In 1974 Battisti named Cafaro the special master in the merger of Standard Oil of Ohio (Sohio) with British Petroleum, a job which entailed selling off more than 200 filling stations. Although the figure curiously is not recorded in federal court records here, Cafaro was paid well for his work. He received at least $1 million and perhaps even more; in Youngstown he is rumored to have received 10 times that amount. And Cafaro has not forgotten his friend, the judge.
While it goes without saying that a federal judge ought to comport himself in a manner that precludes any question of conflict, Battisti has shunned propriety on more than one occasion. The most stunning example of this occurred after the Standard Oil case.
Records show that one of Cafaro's companies, Marion Plaza Inc., purchased a condominium in Bratenahl Place on July 26th 1977. Cafaro says the unit was purchased so that the Cafaro company would have a facility for meeting and dining in Cleveland. Yet according to voting registration records, as of September 2nd 1977 just five weeks after the acquisition Judge Battisti's sister Lillian was living in the building.In fact, Lillian and Jean Marie Battisti, another of the judge's sisters, acquired the condominium themselves in January 1981. When asked about that unusual transaction, Cafaro said it was actually Leo Battisti, the judge's brother, a Teamsters official in Florida, who approached him on the purchase.
Cafaro says Leo Battisti had an option to buy the unit, which he exercised, and paid for the condominium properly. But nowhere 'on public records does Leo Battisti's name appear in connection with the condominium; it is deeded to Lillian and Jean Marie Battisti directly from Cafaro's company.
According to Cafaro, Leo Battisti purchased the condominium for $20,000, According to a real estate agent for Bratenahl Place, such units were worth from $85,000 to $90,000 at the time of the sale.
Cafaro, insists that Judge Battisti had nothing to do with the curious exchange. "It's improper to involve the Battisti family in such matters," he said. "It's a family matter that Leo was involved in. The judge was not involved in it. To mention this in a story would not be fair."
Efforts to ask Judge Battisti about this matter were unsuccessful; he refused to be interviewed for this story.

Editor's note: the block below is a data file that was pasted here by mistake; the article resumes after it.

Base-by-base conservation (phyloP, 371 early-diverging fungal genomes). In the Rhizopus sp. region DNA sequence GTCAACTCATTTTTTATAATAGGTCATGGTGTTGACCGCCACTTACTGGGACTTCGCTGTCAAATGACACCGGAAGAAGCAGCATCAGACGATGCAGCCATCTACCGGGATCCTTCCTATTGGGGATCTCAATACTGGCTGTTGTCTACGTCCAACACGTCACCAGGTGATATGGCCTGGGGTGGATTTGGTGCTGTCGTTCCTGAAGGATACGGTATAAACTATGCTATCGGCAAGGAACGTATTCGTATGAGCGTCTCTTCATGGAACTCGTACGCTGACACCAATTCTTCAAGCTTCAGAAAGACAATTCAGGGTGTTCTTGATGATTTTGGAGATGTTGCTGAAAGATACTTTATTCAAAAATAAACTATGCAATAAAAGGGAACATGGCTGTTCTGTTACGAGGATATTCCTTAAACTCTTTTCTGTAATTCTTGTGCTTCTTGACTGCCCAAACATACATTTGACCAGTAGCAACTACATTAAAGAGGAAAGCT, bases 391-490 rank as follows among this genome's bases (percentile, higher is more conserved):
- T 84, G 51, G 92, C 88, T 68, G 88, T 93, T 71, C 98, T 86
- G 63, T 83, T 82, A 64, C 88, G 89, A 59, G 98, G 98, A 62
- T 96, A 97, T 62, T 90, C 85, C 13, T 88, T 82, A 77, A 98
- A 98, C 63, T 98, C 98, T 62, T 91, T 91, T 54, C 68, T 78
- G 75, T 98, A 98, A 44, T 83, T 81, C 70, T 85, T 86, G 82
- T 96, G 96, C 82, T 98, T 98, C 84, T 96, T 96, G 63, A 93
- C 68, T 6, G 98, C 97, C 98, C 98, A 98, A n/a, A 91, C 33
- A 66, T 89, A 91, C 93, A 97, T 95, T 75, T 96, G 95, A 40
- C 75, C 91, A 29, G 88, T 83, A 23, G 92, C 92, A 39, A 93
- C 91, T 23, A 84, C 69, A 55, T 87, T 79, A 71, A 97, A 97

For his part, Leo Battisti says he did invest in a condominium in Bratenahl but does not recall details of the deal. "My mind is hazy. I'm ill. I don't have my thinking cap on. I have to get back to bed."
Suggestions that Judge Battisti has misused his position to benefit those around him extend to additional matters that seem far beneath the dignity of a federal judge.
For instance, a niece of Cafaro, Ann Nair, was once on Battisti's payroll as an administrative secretary. In 1974 she was replaced by Faye Kaufman, who previously had worked for Lewis Zipkin's real estate corporations. Further down the line, the wife of a fishing friend, Bob Cope, was put into a job in the bankruptcy clerk of court's office after Battisti had Cope hired by the Cleveland public school system.
Battisti always made sure that Cafaro's relatives enjoyed employment. Jay Napoli, Cafaro's brother-in-law, served in federal court first as Battisti's secretary, despite a lack of typing ability, and later was sent back to Youngstown as clerk of the court office there. He recently resigned that position to go to work for Cafaro.
Perhaps the most astonishing aspect of Battisti's power is that it has largely gone unchecked. One of the few persons to challenge his authority was former Cleveland school board president John E. Gallagher Jr. For his impudence, Gallagher was shackled and held in a jail cell for a few hours. With the power of the federal court at his disposal, Battisti not only has the means to ruin school board presidents and superintendents, but attorneys and their law practices as well.